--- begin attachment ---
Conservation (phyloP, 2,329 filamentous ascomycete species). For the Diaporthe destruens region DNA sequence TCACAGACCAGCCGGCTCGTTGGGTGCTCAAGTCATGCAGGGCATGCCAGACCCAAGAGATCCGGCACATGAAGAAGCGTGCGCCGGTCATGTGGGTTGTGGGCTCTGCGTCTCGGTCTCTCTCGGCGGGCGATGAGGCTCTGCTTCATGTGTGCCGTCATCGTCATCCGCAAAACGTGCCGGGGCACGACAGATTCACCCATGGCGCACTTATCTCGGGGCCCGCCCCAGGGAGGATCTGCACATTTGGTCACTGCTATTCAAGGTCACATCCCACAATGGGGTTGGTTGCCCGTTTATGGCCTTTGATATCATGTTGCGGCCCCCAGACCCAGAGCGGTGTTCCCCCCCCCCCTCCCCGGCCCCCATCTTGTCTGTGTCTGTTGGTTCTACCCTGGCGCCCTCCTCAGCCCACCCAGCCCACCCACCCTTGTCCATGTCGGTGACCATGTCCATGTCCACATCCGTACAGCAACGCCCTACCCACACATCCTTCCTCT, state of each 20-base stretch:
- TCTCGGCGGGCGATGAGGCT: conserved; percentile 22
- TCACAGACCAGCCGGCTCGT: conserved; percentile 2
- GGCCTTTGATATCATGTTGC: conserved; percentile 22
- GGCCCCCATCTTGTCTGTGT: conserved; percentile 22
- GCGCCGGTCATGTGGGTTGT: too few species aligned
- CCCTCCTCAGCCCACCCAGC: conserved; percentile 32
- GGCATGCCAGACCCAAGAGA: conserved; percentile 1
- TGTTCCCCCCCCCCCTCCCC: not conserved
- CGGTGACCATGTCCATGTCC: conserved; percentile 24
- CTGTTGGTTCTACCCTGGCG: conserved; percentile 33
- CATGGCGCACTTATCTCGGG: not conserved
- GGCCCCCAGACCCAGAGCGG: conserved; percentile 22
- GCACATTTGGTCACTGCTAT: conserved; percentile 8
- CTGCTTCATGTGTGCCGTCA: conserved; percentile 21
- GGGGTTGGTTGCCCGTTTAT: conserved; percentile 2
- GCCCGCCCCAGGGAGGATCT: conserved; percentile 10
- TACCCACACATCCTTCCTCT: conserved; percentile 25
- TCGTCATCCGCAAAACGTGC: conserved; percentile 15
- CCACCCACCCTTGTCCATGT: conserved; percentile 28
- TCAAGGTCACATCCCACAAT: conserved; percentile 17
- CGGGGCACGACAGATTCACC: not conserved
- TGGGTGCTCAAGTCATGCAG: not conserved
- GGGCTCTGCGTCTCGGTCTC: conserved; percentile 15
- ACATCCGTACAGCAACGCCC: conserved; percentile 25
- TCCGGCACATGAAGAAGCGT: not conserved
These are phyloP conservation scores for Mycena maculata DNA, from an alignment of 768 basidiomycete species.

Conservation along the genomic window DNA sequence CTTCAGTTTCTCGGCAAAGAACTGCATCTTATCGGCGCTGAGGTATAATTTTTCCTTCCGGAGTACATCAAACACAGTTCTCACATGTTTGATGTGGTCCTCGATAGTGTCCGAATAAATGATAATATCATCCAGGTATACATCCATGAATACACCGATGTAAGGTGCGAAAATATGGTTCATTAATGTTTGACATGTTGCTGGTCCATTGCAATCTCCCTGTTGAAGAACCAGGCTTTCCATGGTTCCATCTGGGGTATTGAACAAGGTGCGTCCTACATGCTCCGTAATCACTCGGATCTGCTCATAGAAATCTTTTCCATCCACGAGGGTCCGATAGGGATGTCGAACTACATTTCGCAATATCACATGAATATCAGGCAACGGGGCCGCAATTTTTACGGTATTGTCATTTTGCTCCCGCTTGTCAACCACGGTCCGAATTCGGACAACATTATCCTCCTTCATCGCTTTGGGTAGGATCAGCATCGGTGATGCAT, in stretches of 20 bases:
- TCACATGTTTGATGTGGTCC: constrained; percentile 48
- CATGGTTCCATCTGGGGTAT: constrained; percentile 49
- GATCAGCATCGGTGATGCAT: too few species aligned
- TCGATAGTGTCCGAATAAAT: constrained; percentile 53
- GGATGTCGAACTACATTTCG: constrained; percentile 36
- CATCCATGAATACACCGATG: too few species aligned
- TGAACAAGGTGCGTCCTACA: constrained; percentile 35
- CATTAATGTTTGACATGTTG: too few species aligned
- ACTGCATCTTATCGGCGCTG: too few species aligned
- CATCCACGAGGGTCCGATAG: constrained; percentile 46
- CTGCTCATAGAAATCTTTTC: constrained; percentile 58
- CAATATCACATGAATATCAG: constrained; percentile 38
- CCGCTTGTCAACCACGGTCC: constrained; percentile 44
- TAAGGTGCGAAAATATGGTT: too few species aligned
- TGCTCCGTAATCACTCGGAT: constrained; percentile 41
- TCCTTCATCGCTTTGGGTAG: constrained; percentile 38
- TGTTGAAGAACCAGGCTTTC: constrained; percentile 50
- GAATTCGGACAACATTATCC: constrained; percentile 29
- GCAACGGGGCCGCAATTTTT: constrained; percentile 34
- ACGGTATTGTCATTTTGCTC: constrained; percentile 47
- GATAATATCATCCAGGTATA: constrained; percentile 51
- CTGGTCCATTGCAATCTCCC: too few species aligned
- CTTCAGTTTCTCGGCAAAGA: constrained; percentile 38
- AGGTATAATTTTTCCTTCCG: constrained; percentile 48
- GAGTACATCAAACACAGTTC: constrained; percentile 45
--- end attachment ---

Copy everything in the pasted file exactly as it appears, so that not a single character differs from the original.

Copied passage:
Conservation (phyloP, 2,329 filamentous ascomycete species). For the Diaporthe destruens region DNA sequence TCACAGACCAGCCGGCTCGTTGGGTGCTCAAGTCATGCAGGGCATGCCAGACCCAAGAGATCCGGCACATGAAGAAGCGTGCGCCGGTCATGTGGGTTGTGGGCTCTGCGTCTCGGTCTCTCTCGGCGGGCGATGAGGCTCTGCTTCATGTGTGCCGTCATCGTCATCCGCAAAACGTGCCGGGGCACGACAGATTCACCCATGGCGCACTTATCTCGGGGCCCGCCCCAGGGAGGATCTGCACATTTGGTCACTGCTATTCAAGGTCACATCCCACAATGGGGTTGGTTGCCCGTTTATGGCCTTTGATATCATGTTGCGGCCCCCAGACCCAGAGCGGTGTTCCCCCCCCCCCTCCCCGGCCCCCATCTTGTCTGTGTCTGTTGGTTCTACCCTGGCGCCCTCCTCAGCCCACCCAGCCCACCCACCCTTGTCCATGTCGGTGACCATGTCCATGTCCACATCCGTACAGCAACGCCCTACCCACACATCCTTCCTCT, state of each 20-base stretch:
- TCTCGGCGGGCGATGAGGCT: conserved; percentile 22
- TCACAGACCAGCCGGCTCGT: conserved; percentile 2
- GGCCTTTGATATCATGTTGC: conserved; percentile 22
- GGCCCCCATCTTGTCTGTGT: conserved; percentile 22
- GCGCCGGTCATGTGGGTTGT: too few species aligned
- CCCTCCTCAGCCCACCCAGC: conserved; percentile 32
- GGCATGCCAGACCCAAGAGA: conserved; percentile 1
- TGTTCCCCCCCCCCCTCCCC: not conserved
- CGGTGACCATGTCCATGTCC: conserved; percentile 24
- CTGTTGGTTCTACCCTGGCG: conserved; percentile 33
- CATGGCGCACTTATCTCGGG: not conserved
- GGCCCCCAGACCCAGAGCGG: conserved; percentile 22
- GCACATTTGGTCACTGCTAT: conserved; percentile 8
- CTGCTTCATGTGTGCCGTCA: conserved; percentile 21
- GGGGTTGGTTGCCCGTTTAT: conserved; percentile 2
- GCCCGCCCCAGGGAGGATCT: conserved; percentile 10
- TACCCACACATCCTTCCTCT: conserved; percentile 25
- TCGTCATCCGCAAAACGTGC: conserved; percentile 15
- CCACCCACCCTTGTCCATGT: conserved; percentile 28
- TCAAGGTCACATCCCACAAT: conserved; percentile 17
- CGGGGCACGACAGATTCACC: not conserved
- TGGGTGCTCAAGTCATGCAG: not conserved
- GGGCTCTGCGTCTCGGTCTC: conserved; percentile 15
- ACATCCGTACAGCAACGCCC: conserved; percentile 25
- TCCGGCACATGAAGAAGCGT: not conserved
These are phyloP conservation scores for Mycena maculata DNA, from an alignment of 768 basidiomycete species.

Conservation along the genomic window DNA sequence CTTCAGTTTCTCGGCAAAGAACTGCATCTTATCGGCGCTGAGGTATAATTTTTCCTTCCGGAGTACATCAAACACAGTTCTCACATGTTTGATGTGGTCCTCGATAGTGTCCGAATAAATGATAATATCATCCAGGTATACATCCATGAATACACCGATGTAAGGTGCGAAAATATGGTTCATTAATGTTTGACATGTTGCTGGTCCATTGCAATCTCCCTGTTGAAGAACCAGGCTTTCCATGGTTCCATCTGGGGTATTGAACAAGGTGCGTCCTACATGCTCCGTAATCACTCGGATCTGCTCATAGAAATCTTTTCCATCCACGAGGGTCCGATAGGGATGTCGAACTACATTTCGCAATATCACATGAATATCAGGCAACGGGGCCGCAATTTTTACGGTATTGTCATTTTGCTCCCGCTTGTCAACCACGGTCCGAATTCGGACAACATTATCCTCCTTCATCGCTTTGGGTAGGATCAGCATCGGTGATGCAT, in stretches of 20 bases:
- TCACATGTTTGATGTGGTCC: constrained; percentile 48
- CATGGTTCCATCTGGGGTAT: constrained; percentile 49
- GATCAGCATCGGTGATGCAT: too few species aligned
- TCGATAGTGTCCGAATAAAT: constrained; percentile 53
- GGATGTCGAACTACATTTCG: constrained; percentile 36
- CATCCATGAATACACCGATG: too few species aligned
- TGAACAAGGTGCGTCCTACA: constrained; percentile 35
- CATTAATGTTTGACATGTTG: too few species aligned
- ACTGCATCTTATCGGCGCTG: too few species aligned
- CATCCACGAGGGTCCGATAG: constrained; percentile 46
- CTGCTCATAGAAATCTTTTC: constrained; percentile 58
- CAATATCACATGAATATCAG: constrained; percentile 38
- CCGCTTGTCAACCACGGTCC: constrained; percentile 44
- TAAGGTGCGAAAATATGGTT: too few species aligned
- TGCTCCGTAATCACTCGGAT: constrained; percentile 41
- TCCTTCATCGCTTTGGGTAG: constrained; percentile 38
- TGTTGAAGAACCAGGCTTTC: constrained; percentile 50
- GAATTCGGACAACATTATCC: constrained; percentile 29
- GCAACGGGGCCGCAATTTTT: constrained; percentile 34
- ACGGTATTGTCATTTTGCTC: constrained; percentile 47
- GATAATATCATCCAGGTATA: constrained; percentile 51
- CTGGTCCATTGCAATCTCCC: too few species aligned
- CTTCAGTTTCTCGGCAAAGA: constrained; percentile 38
- AGGTATAATTTTTCCTTCCG: constrained; percentile 48
- GAGTACATCAAACACAGTTC: constrained; percentile 45